Book Collecting

International Publishers

In 1924, A.A. Heller and Alexander Trachtenberg founded International Publishers, the New York City-based publishing house for books associated with the Workers Party of America — the direct antecedent of the Communist Party USA.

During the 1920s, International Publishers produced the first English-language editions of important works on Marxist theory, including the following: Foundations of Christianity (1925), Are the Jews a Race? (1926), and Thomas More and His Utopia (1927) by Karl Kautsky; Literature and Revolution (1925), Wither England? (1925), and Wither Russia? (1926) by Leon Trotsky; and Historical Materialism (1925), The Economic Theory of the Leisure Class (1927), and Imperialism and World Economy (1929) by Nikolai Bukharin as well as Joseph Stalin’s Leninism (1928).

In the fall of 1935, International Publishers launched a program called the “Book Union,” a book-buying circle that functioned similarly to the Book of the Month Club, collecting a $1 annual fee from its members, who then received a discounted volume in the mail each month. The first title offered was Proletarian Literature in the United States, an almost 400-page anthology. Despite its aggressively low pricing, the Book Union proved less than successful and was terminated after just a few years.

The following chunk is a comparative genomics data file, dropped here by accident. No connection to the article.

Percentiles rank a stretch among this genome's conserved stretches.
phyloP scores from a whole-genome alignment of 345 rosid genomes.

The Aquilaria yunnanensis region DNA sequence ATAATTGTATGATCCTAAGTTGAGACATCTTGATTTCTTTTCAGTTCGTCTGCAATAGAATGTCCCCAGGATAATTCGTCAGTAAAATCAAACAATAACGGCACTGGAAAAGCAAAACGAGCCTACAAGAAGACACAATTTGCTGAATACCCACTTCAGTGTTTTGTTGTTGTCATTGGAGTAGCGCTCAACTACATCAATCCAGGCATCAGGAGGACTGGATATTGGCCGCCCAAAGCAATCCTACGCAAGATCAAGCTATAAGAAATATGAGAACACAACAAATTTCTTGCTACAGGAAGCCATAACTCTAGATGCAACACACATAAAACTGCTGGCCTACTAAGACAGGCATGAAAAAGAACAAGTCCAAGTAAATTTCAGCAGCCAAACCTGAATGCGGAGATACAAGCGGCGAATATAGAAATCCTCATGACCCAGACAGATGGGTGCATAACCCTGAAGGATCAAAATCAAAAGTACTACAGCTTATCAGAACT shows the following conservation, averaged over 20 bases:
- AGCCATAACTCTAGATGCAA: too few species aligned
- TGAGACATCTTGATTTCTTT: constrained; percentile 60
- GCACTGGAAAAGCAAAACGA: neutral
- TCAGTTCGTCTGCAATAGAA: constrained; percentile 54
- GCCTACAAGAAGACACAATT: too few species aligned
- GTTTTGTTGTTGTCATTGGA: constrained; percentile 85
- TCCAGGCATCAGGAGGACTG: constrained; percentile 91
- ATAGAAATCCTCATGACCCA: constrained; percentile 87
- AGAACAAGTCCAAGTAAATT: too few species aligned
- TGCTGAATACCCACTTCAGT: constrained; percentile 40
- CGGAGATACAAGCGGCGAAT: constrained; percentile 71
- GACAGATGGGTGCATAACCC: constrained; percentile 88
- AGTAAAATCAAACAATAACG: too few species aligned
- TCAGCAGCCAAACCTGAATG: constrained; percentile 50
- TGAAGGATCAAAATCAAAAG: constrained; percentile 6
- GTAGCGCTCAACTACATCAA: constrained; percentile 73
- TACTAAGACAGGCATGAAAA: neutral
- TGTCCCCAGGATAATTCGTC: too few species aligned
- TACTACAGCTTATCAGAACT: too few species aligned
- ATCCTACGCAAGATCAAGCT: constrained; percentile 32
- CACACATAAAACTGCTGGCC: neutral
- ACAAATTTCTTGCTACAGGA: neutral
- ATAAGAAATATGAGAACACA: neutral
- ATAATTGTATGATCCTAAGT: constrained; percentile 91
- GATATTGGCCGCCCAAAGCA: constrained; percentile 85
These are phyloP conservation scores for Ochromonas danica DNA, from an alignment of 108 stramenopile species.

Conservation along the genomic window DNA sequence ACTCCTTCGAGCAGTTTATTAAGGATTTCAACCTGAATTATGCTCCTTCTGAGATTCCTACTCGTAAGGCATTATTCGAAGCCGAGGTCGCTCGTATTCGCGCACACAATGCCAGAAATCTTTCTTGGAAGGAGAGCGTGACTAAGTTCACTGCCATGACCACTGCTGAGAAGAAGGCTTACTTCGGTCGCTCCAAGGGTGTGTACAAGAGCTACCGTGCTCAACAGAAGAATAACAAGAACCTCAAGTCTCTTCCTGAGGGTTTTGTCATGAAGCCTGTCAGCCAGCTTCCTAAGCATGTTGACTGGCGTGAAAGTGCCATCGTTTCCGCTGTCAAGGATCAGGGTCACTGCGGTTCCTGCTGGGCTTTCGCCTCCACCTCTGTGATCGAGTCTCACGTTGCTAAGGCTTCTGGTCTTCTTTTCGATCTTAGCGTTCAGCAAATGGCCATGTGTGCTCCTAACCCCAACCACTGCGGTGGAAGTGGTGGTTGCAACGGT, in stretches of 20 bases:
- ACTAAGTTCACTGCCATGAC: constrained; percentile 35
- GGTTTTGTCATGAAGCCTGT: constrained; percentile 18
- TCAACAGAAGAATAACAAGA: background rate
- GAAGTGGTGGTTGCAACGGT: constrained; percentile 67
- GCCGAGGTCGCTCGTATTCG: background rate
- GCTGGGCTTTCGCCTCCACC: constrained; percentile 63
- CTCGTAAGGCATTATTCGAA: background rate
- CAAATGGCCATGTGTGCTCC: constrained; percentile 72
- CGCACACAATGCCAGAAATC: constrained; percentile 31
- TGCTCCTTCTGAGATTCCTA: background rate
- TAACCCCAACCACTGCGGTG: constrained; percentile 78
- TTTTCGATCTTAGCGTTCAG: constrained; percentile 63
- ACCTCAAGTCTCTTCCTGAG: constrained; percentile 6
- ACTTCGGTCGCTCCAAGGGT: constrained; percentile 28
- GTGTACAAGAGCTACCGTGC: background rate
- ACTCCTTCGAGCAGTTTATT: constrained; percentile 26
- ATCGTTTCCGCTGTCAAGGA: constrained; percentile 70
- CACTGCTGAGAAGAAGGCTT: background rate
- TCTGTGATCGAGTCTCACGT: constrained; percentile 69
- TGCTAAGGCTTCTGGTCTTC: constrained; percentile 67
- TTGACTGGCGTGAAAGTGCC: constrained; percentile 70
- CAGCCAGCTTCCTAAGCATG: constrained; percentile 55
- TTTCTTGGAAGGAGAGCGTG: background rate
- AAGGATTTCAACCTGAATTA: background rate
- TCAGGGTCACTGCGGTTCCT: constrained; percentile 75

International Publishers joined with the Marx-Engels-Lenin Institute in Moscow on three separate publishing initiatives involving the works of Lenin: an aborted “Collected Works” project begun in 1927; a 12-volume “Selected Works” project issued 1934-1938 in green bindings; and a revised 12-volume “Selected Works” edition published in blue bindings in 1943. International also joined with Progress Publishers and Lawrence and Wishart (the Communist Party of Great Britain’s publishing house) to publish a 50-volume “Collected Works of Karl Marx and Frederick Engels” project, launched in 1975 and completed in 2004.

First Edition Identification

First editions from International Publishers either have “First Edition” or “First Printing (year)” on the copyright page with no additional printings listed.